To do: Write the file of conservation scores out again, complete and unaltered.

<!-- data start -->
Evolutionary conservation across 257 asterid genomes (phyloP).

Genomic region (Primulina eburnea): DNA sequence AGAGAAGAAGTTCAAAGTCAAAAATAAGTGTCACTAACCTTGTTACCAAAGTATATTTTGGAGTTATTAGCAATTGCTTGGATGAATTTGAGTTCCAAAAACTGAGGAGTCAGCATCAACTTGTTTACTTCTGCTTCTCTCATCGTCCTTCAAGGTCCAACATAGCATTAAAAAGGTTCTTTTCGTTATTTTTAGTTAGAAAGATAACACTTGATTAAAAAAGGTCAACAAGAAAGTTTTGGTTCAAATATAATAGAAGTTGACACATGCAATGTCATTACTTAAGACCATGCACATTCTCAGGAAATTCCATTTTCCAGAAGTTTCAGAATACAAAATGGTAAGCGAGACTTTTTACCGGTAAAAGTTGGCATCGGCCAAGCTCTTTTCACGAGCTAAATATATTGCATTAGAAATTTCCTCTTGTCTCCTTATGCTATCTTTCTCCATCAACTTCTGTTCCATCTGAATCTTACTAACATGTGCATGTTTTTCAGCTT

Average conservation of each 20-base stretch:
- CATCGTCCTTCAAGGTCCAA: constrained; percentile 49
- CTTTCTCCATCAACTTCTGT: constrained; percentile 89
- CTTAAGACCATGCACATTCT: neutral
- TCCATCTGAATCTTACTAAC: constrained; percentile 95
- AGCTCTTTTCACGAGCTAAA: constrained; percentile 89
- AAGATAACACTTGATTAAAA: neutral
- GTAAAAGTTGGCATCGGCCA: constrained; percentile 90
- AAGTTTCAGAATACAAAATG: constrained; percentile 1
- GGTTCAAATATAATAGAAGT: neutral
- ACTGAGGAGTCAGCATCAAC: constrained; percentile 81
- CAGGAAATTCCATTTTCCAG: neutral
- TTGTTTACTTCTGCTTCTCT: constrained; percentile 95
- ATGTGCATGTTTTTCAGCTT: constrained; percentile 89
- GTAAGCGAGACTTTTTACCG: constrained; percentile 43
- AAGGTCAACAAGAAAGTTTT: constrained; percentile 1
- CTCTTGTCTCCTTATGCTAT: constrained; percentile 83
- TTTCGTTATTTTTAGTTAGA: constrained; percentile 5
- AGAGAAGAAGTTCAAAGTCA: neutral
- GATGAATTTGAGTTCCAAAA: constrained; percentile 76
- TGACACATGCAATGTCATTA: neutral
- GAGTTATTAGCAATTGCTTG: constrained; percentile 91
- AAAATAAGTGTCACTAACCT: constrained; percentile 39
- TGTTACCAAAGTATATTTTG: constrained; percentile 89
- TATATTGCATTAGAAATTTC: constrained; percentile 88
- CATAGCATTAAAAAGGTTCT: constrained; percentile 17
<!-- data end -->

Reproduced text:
Evolutionary conservation across 257 asterid genomes (phyloP).

Genomic region (Primulina eburnea): DNA sequence AGAGAAGAAGTTCAAAGTCAAAAATAAGTGTCACTAACCTTGTTACCAAAGTATATTTTGGAGTTATTAGCAATTGCTTGGATGAATTTGAGTTCCAAAAACTGAGGAGTCAGCATCAACTTGTTTACTTCTGCTTCTCTCATCGTCCTTCAAGGTCCAACATAGCATTAAAAAGGTTCTTTTCGTTATTTTTAGTTAGAAAGATAACACTTGATTAAAAAAGGTCAACAAGAAAGTTTTGGTTCAAATATAATAGAAGTTGACACATGCAATGTCATTACTTAAGACCATGCACATTCTCAGGAAATTCCATTTTCCAGAAGTTTCAGAATACAAAATGGTAAGCGAGACTTTTTACCGGTAAAAGTTGGCATCGGCCAAGCTCTTTTCACGAGCTAAATATATTGCATTAGAAATTTCCTCTTGTCTCCTTATGCTATCTTTCTCCATCAACTTCTGTTCCATCTGAATCTTACTAACATGTGCATGTTTTTCAGCTT

Average conservation of each 20-base stretch:
- CATCGTCCTTCAAGGTCCAA: constrained; percentile 49
- CTTTCTCCATCAACTTCTGT: constrained; percentile 89
- CTTAAGACCATGCACATTCT: neutral
- TCCATCTGAATCTTACTAAC: constrained; percentile 95
- AGCTCTTTTCACGAGCTAAA: constrained; percentile 89
- AAGATAACACTTGATTAAAA: neutral
- GTAAAAGTTGGCATCGGCCA: constrained; percentile 90
- AAGTTTCAGAATACAAAATG: constrained; percentile 1
- GGTTCAAATATAATAGAAGT: neutral
- ACTGAGGAGTCAGCATCAAC: constrained; percentile 81
- CAGGAAATTCCATTTTCCAG: neutral
- TTGTTTACTTCTGCTTCTCT: constrained; percentile 95
- ATGTGCATGTTTTTCAGCTT: constrained; percentile 89
- GTAAGCGAGACTTTTTACCG: constrained; percentile 43
- AAGGTCAACAAGAAAGTTTT: constrained; percentile 1
- CTCTTGTCTCCTTATGCTAT: constrained; percentile 83
- TTTCGTTATTTTTAGTTAGA: constrained; percentile 5
- AGAGAAGAAGTTCAAAGTCA: neutral
- GATGAATTTGAGTTCCAAAA: constrained; percentile 76
- TGACACATGCAATGTCATTA: neutral
- GAGTTATTAGCAATTGCTTG: constrained; percentile 91
- AAAATAAGTGTCACTAACCT: constrained; percentile 39
- TGTTACCAAAGTATATTTTG: constrained; percentile 89
- TATATTGCATTAGAAATTTC: constrained; percentile 88
- CATAGCATTAAAAAGGTTCT: constrained; percentile 17